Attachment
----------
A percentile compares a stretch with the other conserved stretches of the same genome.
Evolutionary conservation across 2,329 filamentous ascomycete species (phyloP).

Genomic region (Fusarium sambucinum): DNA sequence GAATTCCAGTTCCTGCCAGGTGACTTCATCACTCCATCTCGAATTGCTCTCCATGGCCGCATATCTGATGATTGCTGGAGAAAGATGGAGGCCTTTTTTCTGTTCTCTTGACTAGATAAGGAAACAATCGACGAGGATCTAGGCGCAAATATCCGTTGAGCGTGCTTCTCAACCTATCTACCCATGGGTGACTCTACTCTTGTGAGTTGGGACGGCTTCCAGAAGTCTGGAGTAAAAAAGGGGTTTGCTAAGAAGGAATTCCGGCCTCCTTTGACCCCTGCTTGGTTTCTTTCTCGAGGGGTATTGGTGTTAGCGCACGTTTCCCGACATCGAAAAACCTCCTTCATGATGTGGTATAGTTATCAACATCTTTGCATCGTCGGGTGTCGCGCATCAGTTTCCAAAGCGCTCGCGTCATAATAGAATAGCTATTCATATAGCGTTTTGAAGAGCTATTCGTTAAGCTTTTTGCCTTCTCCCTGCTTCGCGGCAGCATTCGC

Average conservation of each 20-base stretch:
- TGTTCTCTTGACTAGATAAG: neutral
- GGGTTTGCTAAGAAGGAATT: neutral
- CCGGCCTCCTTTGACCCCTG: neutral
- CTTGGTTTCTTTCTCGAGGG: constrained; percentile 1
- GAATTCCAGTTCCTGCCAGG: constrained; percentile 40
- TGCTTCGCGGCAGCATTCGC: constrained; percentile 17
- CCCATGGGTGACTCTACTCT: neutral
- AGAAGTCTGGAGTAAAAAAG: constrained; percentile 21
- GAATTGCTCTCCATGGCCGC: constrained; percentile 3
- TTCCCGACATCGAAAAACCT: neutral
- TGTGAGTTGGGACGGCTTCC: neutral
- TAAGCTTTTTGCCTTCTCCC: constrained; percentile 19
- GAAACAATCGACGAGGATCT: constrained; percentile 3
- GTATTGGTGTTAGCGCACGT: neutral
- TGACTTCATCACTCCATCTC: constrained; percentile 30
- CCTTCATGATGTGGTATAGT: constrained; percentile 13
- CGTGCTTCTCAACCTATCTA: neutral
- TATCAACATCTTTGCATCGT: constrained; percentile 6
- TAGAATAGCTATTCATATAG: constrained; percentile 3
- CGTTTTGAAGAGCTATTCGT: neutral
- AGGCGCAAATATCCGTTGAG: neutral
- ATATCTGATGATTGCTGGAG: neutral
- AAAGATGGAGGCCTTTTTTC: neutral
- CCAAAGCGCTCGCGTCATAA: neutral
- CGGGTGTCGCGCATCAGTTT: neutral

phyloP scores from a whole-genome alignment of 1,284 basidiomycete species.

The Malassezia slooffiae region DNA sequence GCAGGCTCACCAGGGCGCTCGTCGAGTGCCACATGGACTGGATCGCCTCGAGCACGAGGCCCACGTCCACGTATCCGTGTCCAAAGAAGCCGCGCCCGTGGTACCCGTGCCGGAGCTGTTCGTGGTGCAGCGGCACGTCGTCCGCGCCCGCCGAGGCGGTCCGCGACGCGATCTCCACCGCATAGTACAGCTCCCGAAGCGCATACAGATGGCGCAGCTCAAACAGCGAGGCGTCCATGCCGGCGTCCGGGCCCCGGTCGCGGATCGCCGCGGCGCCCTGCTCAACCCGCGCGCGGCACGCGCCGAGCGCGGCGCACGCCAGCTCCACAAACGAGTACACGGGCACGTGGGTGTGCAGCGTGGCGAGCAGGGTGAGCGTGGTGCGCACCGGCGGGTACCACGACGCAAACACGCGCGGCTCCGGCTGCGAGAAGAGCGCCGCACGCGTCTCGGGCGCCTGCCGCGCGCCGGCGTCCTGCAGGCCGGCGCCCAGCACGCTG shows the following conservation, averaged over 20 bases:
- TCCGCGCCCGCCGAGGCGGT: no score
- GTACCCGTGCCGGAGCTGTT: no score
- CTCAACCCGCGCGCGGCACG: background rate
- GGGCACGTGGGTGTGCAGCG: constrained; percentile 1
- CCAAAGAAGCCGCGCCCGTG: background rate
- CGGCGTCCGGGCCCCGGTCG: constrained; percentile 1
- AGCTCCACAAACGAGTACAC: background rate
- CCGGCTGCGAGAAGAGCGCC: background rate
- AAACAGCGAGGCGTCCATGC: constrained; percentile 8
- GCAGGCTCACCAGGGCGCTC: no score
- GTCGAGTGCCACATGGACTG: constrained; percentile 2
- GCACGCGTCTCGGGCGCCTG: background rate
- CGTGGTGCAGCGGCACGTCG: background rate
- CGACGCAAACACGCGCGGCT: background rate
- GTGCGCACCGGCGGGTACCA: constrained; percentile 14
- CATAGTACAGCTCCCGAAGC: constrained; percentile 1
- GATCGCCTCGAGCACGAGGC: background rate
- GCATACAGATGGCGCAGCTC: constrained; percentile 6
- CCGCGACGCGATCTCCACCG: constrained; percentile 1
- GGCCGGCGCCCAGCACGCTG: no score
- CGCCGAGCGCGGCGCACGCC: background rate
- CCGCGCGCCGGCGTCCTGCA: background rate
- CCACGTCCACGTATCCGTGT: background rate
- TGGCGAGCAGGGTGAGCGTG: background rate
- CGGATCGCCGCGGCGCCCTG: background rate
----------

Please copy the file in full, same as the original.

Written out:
A percentile compares a stretch with the other conserved stretches of the same genome.
Evolutionary conservation across 2,329 filamentous ascomycete species (phyloP).

Genomic region (Fusarium sambucinum): DNA sequence GAATTCCAGTTCCTGCCAGGTGACTTCATCACTCCATCTCGAATTGCTCTCCATGGCCGCATATCTGATGATTGCTGGAGAAAGATGGAGGCCTTTTTTCTGTTCTCTTGACTAGATAAGGAAACAATCGACGAGGATCTAGGCGCAAATATCCGTTGAGCGTGCTTCTCAACCTATCTACCCATGGGTGACTCTACTCTTGTGAGTTGGGACGGCTTCCAGAAGTCTGGAGTAAAAAAGGGGTTTGCTAAGAAGGAATTCCGGCCTCCTTTGACCCCTGCTTGGTTTCTTTCTCGAGGGGTATTGGTGTTAGCGCACGTTTCCCGACATCGAAAAACCTCCTTCATGATGTGGTATAGTTATCAACATCTTTGCATCGTCGGGTGTCGCGCATCAGTTTCCAAAGCGCTCGCGTCATAATAGAATAGCTATTCATATAGCGTTTTGAAGAGCTATTCGTTAAGCTTTTTGCCTTCTCCCTGCTTCGCGGCAGCATTCGC

Average conservation of each 20-base stretch:
- TGTTCTCTTGACTAGATAAG: neutral
- GGGTTTGCTAAGAAGGAATT: neutral
- CCGGCCTCCTTTGACCCCTG: neutral
- CTTGGTTTCTTTCTCGAGGG: constrained; percentile 1
- GAATTCCAGTTCCTGCCAGG: constrained; percentile 40
- TGCTTCGCGGCAGCATTCGC: constrained; percentile 17
- CCCATGGGTGACTCTACTCT: neutral
- AGAAGTCTGGAGTAAAAAAG: constrained; percentile 21
- GAATTGCTCTCCATGGCCGC: constrained; percentile 3
- TTCCCGACATCGAAAAACCT: neutral
- TGTGAGTTGGGACGGCTTCC: neutral
- TAAGCTTTTTGCCTTCTCCC: constrained; percentile 19
- GAAACAATCGACGAGGATCT: constrained; percentile 3
- GTATTGGTGTTAGCGCACGT: neutral
- TGACTTCATCACTCCATCTC: constrained; percentile 30
- CCTTCATGATGTGGTATAGT: constrained; percentile 13
- CGTGCTTCTCAACCTATCTA: neutral
- TATCAACATCTTTGCATCGT: constrained; percentile 6
- TAGAATAGCTATTCATATAG: constrained; percentile 3
- CGTTTTGAAGAGCTATTCGT: neutral
- AGGCGCAAATATCCGTTGAG: neutral
- ATATCTGATGATTGCTGGAG: neutral
- AAAGATGGAGGCCTTTTTTC: neutral
- CCAAAGCGCTCGCGTCATAA: neutral
- CGGGTGTCGCGCATCAGTTT: neutral

phyloP scores from a whole-genome alignment of 1,284 basidiomycete species.

The Malassezia slooffiae region DNA sequence GCAGGCTCACCAGGGCGCTCGTCGAGTGCCACATGGACTGGATCGCCTCGAGCACGAGGCCCACGTCCACGTATCCGTGTCCAAAGAAGCCGCGCCCGTGGTACCCGTGCCGGAGCTGTTCGTGGTGCAGCGGCACGTCGTCCGCGCCCGCCGAGGCGGTCCGCGACGCGATCTCCACCGCATAGTACAGCTCCCGAAGCGCATACAGATGGCGCAGCTCAAACAGCGAGGCGTCCATGCCGGCGTCCGGGCCCCGGTCGCGGATCGCCGCGGCGCCCTGCTCAACCCGCGCGCGGCACGCGCCGAGCGCGGCGCACGCCAGCTCCACAAACGAGTACACGGGCACGTGGGTGTGCAGCGTGGCGAGCAGGGTGAGCGTGGTGCGCACCGGCGGGTACCACGACGCAAACACGCGCGGCTCCGGCTGCGAGAAGAGCGCCGCACGCGTCTCGGGCGCCTGCCGCGCGCCGGCGTCCTGCAGGCCGGCGCCCAGCACGCTG shows the following conservation, averaged over 20 bases:
- TCCGCGCCCGCCGAGGCGGT: no score
- GTACCCGTGCCGGAGCTGTT: no score
- CTCAACCCGCGCGCGGCACG: background rate
- GGGCACGTGGGTGTGCAGCG: constrained; percentile 1
- CCAAAGAAGCCGCGCCCGTG: background rate
- CGGCGTCCGGGCCCCGGTCG: constrained; percentile 1
- AGCTCCACAAACGAGTACAC: background rate
- CCGGCTGCGAGAAGAGCGCC: background rate
- AAACAGCGAGGCGTCCATGC: constrained; percentile 8
- GCAGGCTCACCAGGGCGCTC: no score
- GTCGAGTGCCACATGGACTG: constrained; percentile 2
- GCACGCGTCTCGGGCGCCTG: background rate
- CGTGGTGCAGCGGCACGTCG: background rate
- CGACGCAAACACGCGCGGCT: background rate
- GTGCGCACCGGCGGGTACCA: constrained; percentile 14
- CATAGTACAGCTCCCGAAGC: constrained; percentile 1
- GATCGCCTCGAGCACGAGGC: background rate
- GCATACAGATGGCGCAGCTC: constrained; percentile 6
- CCGCGACGCGATCTCCACCG: constrained; percentile 1
- GGCCGGCGCCCAGCACGCTG: no score
- CGCCGAGCGCGGCGCACGCC: background rate
- CCGCGCGCCGGCGTCCTGCA: background rate
- CCACGTCCACGTATCCGTGT: background rate
- TGGCGAGCAGGGTGAGCGTG: background rate
- CGGATCGCCGCGGCGCCCTG: background rate